"I've been lunged at in court," she said. "My life has been threatened. None of that scares me — what does is the condition of San Francisco. My mother can't walk down the street because she is afraid.

"This is not the city I remember growing up," the Lowell High graduate said.

Begert, appointed by Republican former Governor Arnold Schwarzenegger, is supervising judge of the Community Assistance, Recovery and Empowerment, or CARE, courts established by Newsom. The goal of the program is to get people in crisis off the streets. According to a fact sheet from Newsom's office, CARE court connects a person struggling with untreated mental illness — and often also substance use challenges — with a court-ordered Care Plan for up to 24 months.

"These courts have allowed me to change lives, hold people accountable, and make our community safer," Begert said. "Through more than a decade on the bench I've learned ... to see the humanity in everyone."

Zecher, who was appointed by Newsom to the board of directors of UC Law San Francisco (formerly Hastings) in 2019 and is its vice chair, attacked Begert for living in the East Bay city of Piedmont; Zecher said he himself lives in the Sunset neighborhood on San Francisco's westside. (Judges do not have to live in the county to which they are appointed.)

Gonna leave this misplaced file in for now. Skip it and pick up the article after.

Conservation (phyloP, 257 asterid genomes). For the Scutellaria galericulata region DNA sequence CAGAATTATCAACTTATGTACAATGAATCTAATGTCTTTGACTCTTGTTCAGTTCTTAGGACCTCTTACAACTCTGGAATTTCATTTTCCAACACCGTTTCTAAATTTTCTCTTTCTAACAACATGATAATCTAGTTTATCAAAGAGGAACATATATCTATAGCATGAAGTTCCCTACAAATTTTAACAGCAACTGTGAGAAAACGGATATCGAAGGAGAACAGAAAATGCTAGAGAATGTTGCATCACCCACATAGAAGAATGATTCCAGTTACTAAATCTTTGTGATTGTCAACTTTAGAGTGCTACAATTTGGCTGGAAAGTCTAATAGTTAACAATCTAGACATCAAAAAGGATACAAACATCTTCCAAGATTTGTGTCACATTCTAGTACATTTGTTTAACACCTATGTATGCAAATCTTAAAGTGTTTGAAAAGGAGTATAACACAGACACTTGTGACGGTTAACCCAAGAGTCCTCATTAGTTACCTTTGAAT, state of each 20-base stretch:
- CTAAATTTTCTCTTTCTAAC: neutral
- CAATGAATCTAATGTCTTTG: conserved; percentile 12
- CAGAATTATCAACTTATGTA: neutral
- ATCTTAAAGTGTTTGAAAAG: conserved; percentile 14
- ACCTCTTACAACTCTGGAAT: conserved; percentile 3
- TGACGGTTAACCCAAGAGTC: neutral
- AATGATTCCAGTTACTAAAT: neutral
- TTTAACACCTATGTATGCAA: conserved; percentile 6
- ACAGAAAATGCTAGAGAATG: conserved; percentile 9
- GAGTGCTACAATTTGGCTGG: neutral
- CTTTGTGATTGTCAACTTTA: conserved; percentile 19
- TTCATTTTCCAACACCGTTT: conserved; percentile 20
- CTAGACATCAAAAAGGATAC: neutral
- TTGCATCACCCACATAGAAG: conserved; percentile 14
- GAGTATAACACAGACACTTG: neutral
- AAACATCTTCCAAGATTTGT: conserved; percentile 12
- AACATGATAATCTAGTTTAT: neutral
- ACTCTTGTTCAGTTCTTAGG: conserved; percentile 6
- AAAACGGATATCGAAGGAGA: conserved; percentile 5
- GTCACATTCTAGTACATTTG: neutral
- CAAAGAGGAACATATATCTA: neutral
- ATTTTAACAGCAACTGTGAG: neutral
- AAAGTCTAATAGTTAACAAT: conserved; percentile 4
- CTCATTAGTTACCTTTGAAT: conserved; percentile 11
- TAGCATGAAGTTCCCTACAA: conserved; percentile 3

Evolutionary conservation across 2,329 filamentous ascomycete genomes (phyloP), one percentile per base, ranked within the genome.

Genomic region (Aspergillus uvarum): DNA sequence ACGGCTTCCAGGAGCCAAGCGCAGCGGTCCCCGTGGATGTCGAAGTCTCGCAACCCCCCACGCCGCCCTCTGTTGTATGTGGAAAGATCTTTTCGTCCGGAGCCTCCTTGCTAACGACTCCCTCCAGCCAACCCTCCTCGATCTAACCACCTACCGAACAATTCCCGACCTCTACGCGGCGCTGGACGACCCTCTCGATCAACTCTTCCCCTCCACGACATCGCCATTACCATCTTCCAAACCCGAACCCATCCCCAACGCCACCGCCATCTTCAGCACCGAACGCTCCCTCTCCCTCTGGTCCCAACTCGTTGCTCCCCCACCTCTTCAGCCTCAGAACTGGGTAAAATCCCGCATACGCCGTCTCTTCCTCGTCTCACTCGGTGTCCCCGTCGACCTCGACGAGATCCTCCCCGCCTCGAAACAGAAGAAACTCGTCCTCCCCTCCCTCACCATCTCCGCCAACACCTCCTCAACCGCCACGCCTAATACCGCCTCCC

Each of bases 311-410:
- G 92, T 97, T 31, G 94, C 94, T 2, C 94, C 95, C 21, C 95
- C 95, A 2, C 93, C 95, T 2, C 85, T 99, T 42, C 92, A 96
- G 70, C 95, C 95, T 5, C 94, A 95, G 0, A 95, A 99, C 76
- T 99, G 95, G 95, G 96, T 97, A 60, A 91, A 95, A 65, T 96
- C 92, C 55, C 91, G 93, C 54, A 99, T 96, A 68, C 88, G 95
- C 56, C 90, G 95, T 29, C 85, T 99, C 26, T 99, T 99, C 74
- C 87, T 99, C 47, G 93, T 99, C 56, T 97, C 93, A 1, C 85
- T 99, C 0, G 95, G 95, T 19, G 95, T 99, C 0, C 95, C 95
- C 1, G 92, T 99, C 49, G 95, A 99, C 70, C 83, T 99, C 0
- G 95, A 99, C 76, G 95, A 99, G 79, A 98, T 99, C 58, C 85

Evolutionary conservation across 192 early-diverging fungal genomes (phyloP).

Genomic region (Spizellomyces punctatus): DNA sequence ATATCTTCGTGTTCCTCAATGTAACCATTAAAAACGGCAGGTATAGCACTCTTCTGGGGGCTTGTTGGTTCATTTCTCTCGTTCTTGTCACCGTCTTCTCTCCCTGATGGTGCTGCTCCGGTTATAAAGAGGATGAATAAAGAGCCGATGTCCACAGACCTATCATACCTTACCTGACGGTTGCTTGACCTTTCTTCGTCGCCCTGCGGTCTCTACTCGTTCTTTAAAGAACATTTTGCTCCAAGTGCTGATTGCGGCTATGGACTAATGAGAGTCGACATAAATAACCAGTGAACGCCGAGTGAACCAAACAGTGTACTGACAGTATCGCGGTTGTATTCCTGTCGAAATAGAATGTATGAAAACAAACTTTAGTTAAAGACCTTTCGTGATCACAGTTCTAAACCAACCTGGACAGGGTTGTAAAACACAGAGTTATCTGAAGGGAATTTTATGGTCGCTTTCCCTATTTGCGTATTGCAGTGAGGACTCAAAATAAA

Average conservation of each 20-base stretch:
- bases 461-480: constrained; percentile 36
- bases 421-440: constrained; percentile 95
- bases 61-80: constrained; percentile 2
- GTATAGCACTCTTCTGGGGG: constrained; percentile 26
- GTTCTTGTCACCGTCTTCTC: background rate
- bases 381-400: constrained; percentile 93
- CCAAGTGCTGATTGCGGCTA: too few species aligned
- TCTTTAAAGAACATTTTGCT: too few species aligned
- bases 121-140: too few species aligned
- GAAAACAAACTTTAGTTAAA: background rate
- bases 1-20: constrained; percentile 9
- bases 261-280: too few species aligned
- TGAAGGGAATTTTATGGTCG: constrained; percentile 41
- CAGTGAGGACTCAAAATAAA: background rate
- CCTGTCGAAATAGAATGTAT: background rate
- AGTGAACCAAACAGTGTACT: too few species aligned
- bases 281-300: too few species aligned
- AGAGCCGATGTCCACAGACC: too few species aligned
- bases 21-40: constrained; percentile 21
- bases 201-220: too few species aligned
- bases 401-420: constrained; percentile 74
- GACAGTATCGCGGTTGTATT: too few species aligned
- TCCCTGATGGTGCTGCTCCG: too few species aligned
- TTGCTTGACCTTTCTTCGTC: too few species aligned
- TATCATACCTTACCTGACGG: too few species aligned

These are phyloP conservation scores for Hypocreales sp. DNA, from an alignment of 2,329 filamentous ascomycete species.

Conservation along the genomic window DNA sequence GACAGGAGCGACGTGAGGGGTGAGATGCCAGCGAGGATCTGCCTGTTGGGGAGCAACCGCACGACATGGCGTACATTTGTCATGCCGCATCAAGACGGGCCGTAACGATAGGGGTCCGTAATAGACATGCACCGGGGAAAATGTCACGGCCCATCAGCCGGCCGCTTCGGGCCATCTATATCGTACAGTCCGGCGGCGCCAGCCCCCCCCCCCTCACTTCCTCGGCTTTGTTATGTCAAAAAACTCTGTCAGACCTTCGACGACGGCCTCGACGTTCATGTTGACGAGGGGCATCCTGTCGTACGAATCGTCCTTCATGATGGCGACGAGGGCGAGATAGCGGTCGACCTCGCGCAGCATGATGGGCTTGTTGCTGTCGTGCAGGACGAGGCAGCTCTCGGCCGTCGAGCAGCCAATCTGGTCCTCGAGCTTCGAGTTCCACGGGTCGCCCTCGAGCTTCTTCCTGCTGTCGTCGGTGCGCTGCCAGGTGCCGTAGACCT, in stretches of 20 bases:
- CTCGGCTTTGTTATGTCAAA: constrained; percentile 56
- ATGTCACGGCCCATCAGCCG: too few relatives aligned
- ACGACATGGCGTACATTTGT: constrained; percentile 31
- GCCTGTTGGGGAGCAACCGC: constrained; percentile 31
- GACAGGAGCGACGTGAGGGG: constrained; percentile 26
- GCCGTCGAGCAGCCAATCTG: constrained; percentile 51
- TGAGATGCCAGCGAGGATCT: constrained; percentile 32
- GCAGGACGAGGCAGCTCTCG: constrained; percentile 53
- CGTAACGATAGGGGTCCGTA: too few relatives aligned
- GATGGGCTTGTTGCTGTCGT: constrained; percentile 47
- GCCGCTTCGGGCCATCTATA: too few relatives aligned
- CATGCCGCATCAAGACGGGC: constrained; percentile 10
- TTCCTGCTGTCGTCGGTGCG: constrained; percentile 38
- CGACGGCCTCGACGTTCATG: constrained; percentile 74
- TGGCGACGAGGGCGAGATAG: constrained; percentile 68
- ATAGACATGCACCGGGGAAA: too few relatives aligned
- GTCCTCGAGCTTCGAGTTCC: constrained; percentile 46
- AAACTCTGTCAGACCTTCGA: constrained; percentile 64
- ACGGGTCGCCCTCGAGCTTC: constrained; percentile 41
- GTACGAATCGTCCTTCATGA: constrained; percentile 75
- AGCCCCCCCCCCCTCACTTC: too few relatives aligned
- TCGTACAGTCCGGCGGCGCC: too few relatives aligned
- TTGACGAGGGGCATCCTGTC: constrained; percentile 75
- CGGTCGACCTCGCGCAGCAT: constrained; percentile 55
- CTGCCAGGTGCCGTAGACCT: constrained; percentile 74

"They don't have 3,000 people dying on the streets," he said of the small affluent town that is surrounded by Oakland. "They don't have gunshots on the streets."

He also attacked San Francisco Board of Supervisors President Aaron Peskin, who, as the San Francisco Standard reported last month, was critical of the judicial challenges at a City Hall news conference.

"The reason we are here today is because a rare thing is happening in San Francisco where a number of incumbent judges are being challenged," Peskin said at that event. "This is a phenomenon that is sweeping our country. It has swept the states of Texas, Louisiana, Alabama. Thankfully, California has thus far been immune from that kind of behavior. ... It is misplaced, it is dangerous, and we cannot allow it to happen in San Francisco."

Zecher said he was subjected to a "rant and a rave by Aaron Peskin."